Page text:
Irreverence? What's that?
Well, that all depends on how the word is used. The context, you know. Irreverence is not limited to what many people think-something to do with religion, although that can be a large part of it. Nope, it is a big word with broad meaning. Let me give you a few examples of how it is used:
Irreverent is the adjective from which the noun "irreverence" comes.
Its basic meaning is "disrespectful". Now you have an idea of just how broad it can be. I'll wager you can think of a lot of ways to be disrespectful. There is a whole world of irreverence in the pot. Our authors gleefully dip their pens into that pot and scribble out their twisted views of this world-or other worlds.
Words that can be used in place of irreverent (synonyms) are: aweless, cheeky, cocky, contemptuous, crusty, derisive, flip, flippant, fresh, iconoclastic, impertinent, impious, impudent, insolent, irreverential, mocking, out-of-line, profane, rude, sacrilegious, sassy, saucy, tongue-in-cheek, ungodly, unhallowed, unholy and so forth. As you can readily see, the majority of the Twisted Tails authors are world class representatives of the word in all its specific meanings; not just a couple.
I have gathered together several cheeky authors whose impiety is well known and asked them to grace these pages with words of insolence for your reading pleasure. As always, there is no genre restriction. Here you'll find Science Fiction, Fantasy, Mystery, Thrill-a-minute-even Mainstream. The only common element here is Irreverence. The other big deal about the Twisted Tails series that is a must are unexpected endings and sheer quality of writing. Each author brings his/her unique style and voice to the page, but to get to the page the quality of writing demanded in the Twisted Tails series of anthologies had to have been there or it would have been a "no-go". Just another rejection slip to add to the stack in an author's dark corner. Have fun while you cringe at their out-of-line talent at twisting irreverent tales and we hope to see you again-should there be a next time. I have it on good authority that there probably will be a next time, so keep a watch for it.
|Publisher:||Double Dragon Publishing|
|Sold by:||Barnes & Noble|
|File size:||1 MB|
About the Author
Well, hello to you and welcome. I’m J. Richard Jacobs, but you can call me "J" and dispense with all the rest of it. I’ve been an avid and active amateur astronomer since my "first light" through a telescope in 1947 (is he that old?) and began writing professional level in 1956. Technical writing, copy writing and technical illustration were the income generators until 1965, when I turned my attention to naval architecture. There was a brief (28 year) hiatus in my writing while I spent my time doing the science and engineering involved in the largest moving structures on Earth, although I continued to write papers and articles on applied math, science, engineering, design, and astronomy.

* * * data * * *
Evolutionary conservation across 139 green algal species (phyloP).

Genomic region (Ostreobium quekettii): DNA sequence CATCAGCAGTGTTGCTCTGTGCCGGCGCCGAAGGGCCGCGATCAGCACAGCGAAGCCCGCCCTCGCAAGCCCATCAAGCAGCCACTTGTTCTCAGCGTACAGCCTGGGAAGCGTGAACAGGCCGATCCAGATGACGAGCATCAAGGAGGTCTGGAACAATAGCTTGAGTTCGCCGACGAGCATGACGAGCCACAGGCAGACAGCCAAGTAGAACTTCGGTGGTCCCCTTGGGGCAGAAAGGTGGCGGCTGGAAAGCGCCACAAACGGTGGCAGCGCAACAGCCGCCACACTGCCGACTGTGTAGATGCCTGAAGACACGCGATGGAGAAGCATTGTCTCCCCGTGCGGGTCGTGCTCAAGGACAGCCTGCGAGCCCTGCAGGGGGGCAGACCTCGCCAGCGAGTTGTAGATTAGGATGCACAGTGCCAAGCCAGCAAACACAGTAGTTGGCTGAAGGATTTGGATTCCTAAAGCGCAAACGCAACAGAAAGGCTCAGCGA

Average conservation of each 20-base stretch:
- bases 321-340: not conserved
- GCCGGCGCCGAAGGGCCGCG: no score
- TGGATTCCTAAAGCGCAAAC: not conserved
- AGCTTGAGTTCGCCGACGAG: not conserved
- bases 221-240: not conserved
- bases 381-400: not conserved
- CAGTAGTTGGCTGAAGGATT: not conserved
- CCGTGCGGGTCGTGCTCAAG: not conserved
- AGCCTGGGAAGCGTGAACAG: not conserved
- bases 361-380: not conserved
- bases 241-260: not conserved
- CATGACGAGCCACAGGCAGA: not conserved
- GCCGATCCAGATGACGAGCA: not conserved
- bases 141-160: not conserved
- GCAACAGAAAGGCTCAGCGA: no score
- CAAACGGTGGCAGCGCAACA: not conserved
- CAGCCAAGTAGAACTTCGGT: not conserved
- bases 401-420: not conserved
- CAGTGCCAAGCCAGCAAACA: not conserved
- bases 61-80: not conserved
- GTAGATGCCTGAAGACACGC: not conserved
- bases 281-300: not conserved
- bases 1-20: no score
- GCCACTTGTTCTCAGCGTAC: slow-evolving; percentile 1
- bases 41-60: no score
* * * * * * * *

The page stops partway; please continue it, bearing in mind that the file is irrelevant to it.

These days, now that I’m "retired," I write Science Fiction in both the hard and soft varieties. But, honestly, I tend to cross genre a lot because of the way I feel about populating a story with reachable, touchable characters with all their strengths, weaknesses, successes, failures and foibles. I write Fantasy, too, but I’ve never managed to do it successfully in novel lengths--just can’t seem to hurdle that short story wall, but I have a lot of fun with the short stories I write. I’ve tried my hand at Horror, but, for some reason, I’ve had trouble with that, too. Someday, when I’m in a particularly nasty mood, I may be able to do it. In the meantime, my horror pieces tend to be very short...and funny. Oh, well...I guess I’m stuck with Humorous Horror.
The first review of this book is on its way. When it arrives it will be included here (good or bad)...
First review of XENOGENESIS is now in and I am delighted...
"Xenogenesis is one of those rare books that manages to catch even the most jaded of sci-fi readers off-guard. Somewhere between the description of cities in stratified levels of wealth and the injection of nano-machines, we realize we are somewhere between the world we inhabit and the world we only dream about, which makes the entire book something beyond a simple novel of escape. This combination of biotechnology and space travel with a hefty dose of hard-boiled detective fiction in the character of Patrick Dalworthy allows Jacobs to create a work that is both fantastic and close to home, one that tackles the subject of what it truly means to be human in a rapidly advancing world and answer it with aplomb.
Jamie A. Hughes"
What makes this review doubly important to me is that it comes from the very person who did the editing. That means she had looked at the book with a hypercritical eye before she did the review.